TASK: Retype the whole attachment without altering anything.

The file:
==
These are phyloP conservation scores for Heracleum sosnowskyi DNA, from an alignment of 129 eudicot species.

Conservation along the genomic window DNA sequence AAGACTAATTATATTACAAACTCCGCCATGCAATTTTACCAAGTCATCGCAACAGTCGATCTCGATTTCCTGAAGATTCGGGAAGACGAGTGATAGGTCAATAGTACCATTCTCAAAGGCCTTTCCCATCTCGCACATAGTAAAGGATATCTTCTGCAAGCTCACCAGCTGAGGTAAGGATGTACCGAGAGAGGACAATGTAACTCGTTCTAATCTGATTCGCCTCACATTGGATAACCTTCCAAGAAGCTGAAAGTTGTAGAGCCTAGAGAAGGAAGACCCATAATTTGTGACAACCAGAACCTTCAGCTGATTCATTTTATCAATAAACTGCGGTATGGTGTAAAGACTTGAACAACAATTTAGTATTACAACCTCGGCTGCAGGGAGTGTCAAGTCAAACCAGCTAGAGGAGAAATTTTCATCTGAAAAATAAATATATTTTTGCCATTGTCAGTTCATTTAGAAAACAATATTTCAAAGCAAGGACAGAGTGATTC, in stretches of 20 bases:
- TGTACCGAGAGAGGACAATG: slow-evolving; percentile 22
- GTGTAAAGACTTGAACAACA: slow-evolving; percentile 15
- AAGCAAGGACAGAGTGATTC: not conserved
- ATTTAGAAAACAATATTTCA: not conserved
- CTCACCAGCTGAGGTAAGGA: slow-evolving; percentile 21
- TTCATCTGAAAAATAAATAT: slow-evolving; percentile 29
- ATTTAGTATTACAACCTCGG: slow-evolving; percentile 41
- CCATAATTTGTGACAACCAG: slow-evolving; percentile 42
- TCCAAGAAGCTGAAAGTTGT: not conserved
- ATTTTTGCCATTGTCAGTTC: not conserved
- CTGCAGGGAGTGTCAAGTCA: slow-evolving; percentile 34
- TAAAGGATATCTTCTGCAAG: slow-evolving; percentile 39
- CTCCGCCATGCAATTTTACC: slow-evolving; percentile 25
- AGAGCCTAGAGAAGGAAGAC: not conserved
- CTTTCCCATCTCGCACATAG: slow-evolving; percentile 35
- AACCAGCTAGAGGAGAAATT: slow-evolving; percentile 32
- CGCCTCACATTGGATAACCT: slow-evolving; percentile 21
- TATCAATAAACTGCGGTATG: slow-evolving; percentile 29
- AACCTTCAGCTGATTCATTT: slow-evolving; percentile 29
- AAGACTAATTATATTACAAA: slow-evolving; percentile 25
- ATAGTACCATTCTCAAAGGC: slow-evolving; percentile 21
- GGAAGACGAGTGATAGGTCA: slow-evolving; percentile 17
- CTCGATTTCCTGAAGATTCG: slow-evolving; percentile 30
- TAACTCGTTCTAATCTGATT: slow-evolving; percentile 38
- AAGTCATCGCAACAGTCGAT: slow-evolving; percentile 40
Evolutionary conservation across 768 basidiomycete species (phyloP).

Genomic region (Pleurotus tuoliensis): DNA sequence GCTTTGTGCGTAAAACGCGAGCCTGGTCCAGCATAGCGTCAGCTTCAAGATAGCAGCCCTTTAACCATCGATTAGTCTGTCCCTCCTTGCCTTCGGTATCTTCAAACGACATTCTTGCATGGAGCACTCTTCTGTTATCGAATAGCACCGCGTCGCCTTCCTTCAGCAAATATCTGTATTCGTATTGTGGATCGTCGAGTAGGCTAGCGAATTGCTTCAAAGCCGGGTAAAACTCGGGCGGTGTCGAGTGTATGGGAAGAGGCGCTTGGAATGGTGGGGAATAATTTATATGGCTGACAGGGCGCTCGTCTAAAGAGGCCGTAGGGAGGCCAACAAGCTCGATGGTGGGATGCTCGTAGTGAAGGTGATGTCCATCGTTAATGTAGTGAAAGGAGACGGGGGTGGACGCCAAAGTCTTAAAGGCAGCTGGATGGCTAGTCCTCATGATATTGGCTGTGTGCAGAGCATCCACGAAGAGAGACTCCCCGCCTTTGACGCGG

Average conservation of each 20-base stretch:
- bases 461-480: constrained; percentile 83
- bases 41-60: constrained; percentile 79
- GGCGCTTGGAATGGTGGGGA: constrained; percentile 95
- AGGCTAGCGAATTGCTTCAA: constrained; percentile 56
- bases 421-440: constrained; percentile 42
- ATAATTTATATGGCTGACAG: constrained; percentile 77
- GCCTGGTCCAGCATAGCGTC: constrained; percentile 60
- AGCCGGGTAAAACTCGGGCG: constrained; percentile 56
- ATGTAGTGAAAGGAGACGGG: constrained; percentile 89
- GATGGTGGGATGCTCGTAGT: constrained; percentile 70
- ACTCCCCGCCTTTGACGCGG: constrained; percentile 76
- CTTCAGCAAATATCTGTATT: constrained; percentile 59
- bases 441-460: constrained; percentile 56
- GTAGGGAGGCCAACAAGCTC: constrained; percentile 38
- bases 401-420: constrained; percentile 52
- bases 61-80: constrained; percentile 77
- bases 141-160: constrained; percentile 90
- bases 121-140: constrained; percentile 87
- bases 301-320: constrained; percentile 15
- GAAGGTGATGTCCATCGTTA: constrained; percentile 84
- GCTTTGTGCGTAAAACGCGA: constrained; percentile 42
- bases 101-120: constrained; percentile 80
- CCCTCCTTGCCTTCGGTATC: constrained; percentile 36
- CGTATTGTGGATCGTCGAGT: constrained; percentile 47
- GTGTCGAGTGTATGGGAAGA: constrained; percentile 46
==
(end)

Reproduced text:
These are phyloP conservation scores for Heracleum sosnowskyi DNA, from an alignment of 129 eudicot species.

Conservation along the genomic window DNA sequence AAGACTAATTATATTACAAACTCCGCCATGCAATTTTACCAAGTCATCGCAACAGTCGATCTCGATTTCCTGAAGATTCGGGAAGACGAGTGATAGGTCAATAGTACCATTCTCAAAGGCCTTTCCCATCTCGCACATAGTAAAGGATATCTTCTGCAAGCTCACCAGCTGAGGTAAGGATGTACCGAGAGAGGACAATGTAACTCGTTCTAATCTGATTCGCCTCACATTGGATAACCTTCCAAGAAGCTGAAAGTTGTAGAGCCTAGAGAAGGAAGACCCATAATTTGTGACAACCAGAACCTTCAGCTGATTCATTTTATCAATAAACTGCGGTATGGTGTAAAGACTTGAACAACAATTTAGTATTACAACCTCGGCTGCAGGGAGTGTCAAGTCAAACCAGCTAGAGGAGAAATTTTCATCTGAAAAATAAATATATTTTTGCCATTGTCAGTTCATTTAGAAAACAATATTTCAAAGCAAGGACAGAGTGATTC, in stretches of 20 bases:
- TGTACCGAGAGAGGACAATG: slow-evolving; percentile 22
- GTGTAAAGACTTGAACAACA: slow-evolving; percentile 15
- AAGCAAGGACAGAGTGATTC: not conserved
- ATTTAGAAAACAATATTTCA: not conserved
- CTCACCAGCTGAGGTAAGGA: slow-evolving; percentile 21
- TTCATCTGAAAAATAAATAT: slow-evolving; percentile 29
- ATTTAGTATTACAACCTCGG: slow-evolving; percentile 41
- CCATAATTTGTGACAACCAG: slow-evolving; percentile 42
- TCCAAGAAGCTGAAAGTTGT: not conserved
- ATTTTTGCCATTGTCAGTTC: not conserved
- CTGCAGGGAGTGTCAAGTCA: slow-evolving; percentile 34
- TAAAGGATATCTTCTGCAAG: slow-evolving; percentile 39
- CTCCGCCATGCAATTTTACC: slow-evolving; percentile 25
- AGAGCCTAGAGAAGGAAGAC: not conserved
- CTTTCCCATCTCGCACATAG: slow-evolving; percentile 35
- AACCAGCTAGAGGAGAAATT: slow-evolving; percentile 32
- CGCCTCACATTGGATAACCT: slow-evolving; percentile 21
- TATCAATAAACTGCGGTATG: slow-evolving; percentile 29
- AACCTTCAGCTGATTCATTT: slow-evolving; percentile 29
- AAGACTAATTATATTACAAA: slow-evolving; percentile 25
- ATAGTACCATTCTCAAAGGC: slow-evolving; percentile 21
- GGAAGACGAGTGATAGGTCA: slow-evolving; percentile 17
- CTCGATTTCCTGAAGATTCG: slow-evolving; percentile 30
- TAACTCGTTCTAATCTGATT: slow-evolving; percentile 38
- AAGTCATCGCAACAGTCGAT: slow-evolving; percentile 40
Evolutionary conservation across 768 basidiomycete species (phyloP).

Genomic region (Pleurotus tuoliensis): DNA sequence GCTTTGTGCGTAAAACGCGAGCCTGGTCCAGCATAGCGTCAGCTTCAAGATAGCAGCCCTTTAACCATCGATTAGTCTGTCCCTCCTTGCCTTCGGTATCTTCAAACGACATTCTTGCATGGAGCACTCTTCTGTTATCGAATAGCACCGCGTCGCCTTCCTTCAGCAAATATCTGTATTCGTATTGTGGATCGTCGAGTAGGCTAGCGAATTGCTTCAAAGCCGGGTAAAACTCGGGCGGTGTCGAGTGTATGGGAAGAGGCGCTTGGAATGGTGGGGAATAATTTATATGGCTGACAGGGCGCTCGTCTAAAGAGGCCGTAGGGAGGCCAACAAGCTCGATGGTGGGATGCTCGTAGTGAAGGTGATGTCCATCGTTAATGTAGTGAAAGGAGACGGGGGTGGACGCCAAAGTCTTAAAGGCAGCTGGATGGCTAGTCCTCATGATATTGGCTGTGTGCAGAGCATCCACGAAGAGAGACTCCCCGCCTTTGACGCGG

Average conservation of each 20-base stretch:
- bases 461-480: constrained; percentile 83
- bases 41-60: constrained; percentile 79
- GGCGCTTGGAATGGTGGGGA: constrained; percentile 95
- AGGCTAGCGAATTGCTTCAA: constrained; percentile 56
- bases 421-440: constrained; percentile 42
- ATAATTTATATGGCTGACAG: constrained; percentile 77
- GCCTGGTCCAGCATAGCGTC: constrained; percentile 60
- AGCCGGGTAAAACTCGGGCG: constrained; percentile 56
- ATGTAGTGAAAGGAGACGGG: constrained; percentile 89
- GATGGTGGGATGCTCGTAGT: constrained; percentile 70
- ACTCCCCGCCTTTGACGCGG: constrained; percentile 76
- CTTCAGCAAATATCTGTATT: constrained; percentile 59
- bases 441-460: constrained; percentile 56
- GTAGGGAGGCCAACAAGCTC: constrained; percentile 38
- bases 401-420: constrained; percentile 52
- bases 61-80: constrained; percentile 77
- bases 141-160: constrained; percentile 90
- bases 121-140: constrained; percentile 87
- bases 301-320: constrained; percentile 15
- GAAGGTGATGTCCATCGTTA: constrained; percentile 84
- GCTTTGTGCGTAAAACGCGA: constrained; percentile 42
- bases 101-120: constrained; percentile 80
- CCCTCCTTGCCTTCGGTATC: constrained; percentile 36
- CGTATTGTGGATCGTCGAGT: constrained; percentile 47
- GTGTCGAGTGTATGGGAAGA: constrained; percentile 46